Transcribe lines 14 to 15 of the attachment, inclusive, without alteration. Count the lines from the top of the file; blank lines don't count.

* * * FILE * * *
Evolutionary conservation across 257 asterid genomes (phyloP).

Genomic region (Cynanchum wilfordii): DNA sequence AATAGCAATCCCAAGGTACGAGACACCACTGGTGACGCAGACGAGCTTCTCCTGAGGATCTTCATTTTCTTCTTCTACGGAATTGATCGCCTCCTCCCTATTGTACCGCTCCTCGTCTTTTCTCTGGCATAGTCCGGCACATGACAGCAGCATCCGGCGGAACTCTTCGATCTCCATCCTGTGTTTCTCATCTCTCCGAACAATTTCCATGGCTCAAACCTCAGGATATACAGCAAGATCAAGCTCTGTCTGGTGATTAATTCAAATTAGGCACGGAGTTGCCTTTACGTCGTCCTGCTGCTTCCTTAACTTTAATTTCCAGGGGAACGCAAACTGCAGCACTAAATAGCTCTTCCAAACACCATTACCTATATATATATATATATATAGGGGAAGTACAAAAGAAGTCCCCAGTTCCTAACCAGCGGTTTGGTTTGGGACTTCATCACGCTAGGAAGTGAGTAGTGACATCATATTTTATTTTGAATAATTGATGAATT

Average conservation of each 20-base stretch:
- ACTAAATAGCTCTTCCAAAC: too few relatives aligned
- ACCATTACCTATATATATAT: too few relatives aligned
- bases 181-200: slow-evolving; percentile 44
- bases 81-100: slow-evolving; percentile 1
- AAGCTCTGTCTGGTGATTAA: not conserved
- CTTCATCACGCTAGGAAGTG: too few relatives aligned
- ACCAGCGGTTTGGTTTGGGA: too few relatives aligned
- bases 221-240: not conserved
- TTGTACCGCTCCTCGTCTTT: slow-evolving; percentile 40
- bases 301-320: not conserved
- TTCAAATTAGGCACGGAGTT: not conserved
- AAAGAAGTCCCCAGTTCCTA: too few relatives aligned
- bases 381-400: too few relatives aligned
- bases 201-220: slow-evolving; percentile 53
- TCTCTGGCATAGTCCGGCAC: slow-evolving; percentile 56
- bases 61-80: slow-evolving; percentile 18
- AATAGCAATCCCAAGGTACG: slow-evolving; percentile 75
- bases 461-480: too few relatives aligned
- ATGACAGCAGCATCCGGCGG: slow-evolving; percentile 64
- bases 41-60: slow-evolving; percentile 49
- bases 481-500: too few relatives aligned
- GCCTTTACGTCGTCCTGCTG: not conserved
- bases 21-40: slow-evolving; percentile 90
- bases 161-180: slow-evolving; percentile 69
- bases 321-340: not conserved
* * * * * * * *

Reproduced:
- TTCAAATTAGGCACGGAGTT: not conserved
- AAAGAAGTCCCCAGTTCCTA: too few relatives aligned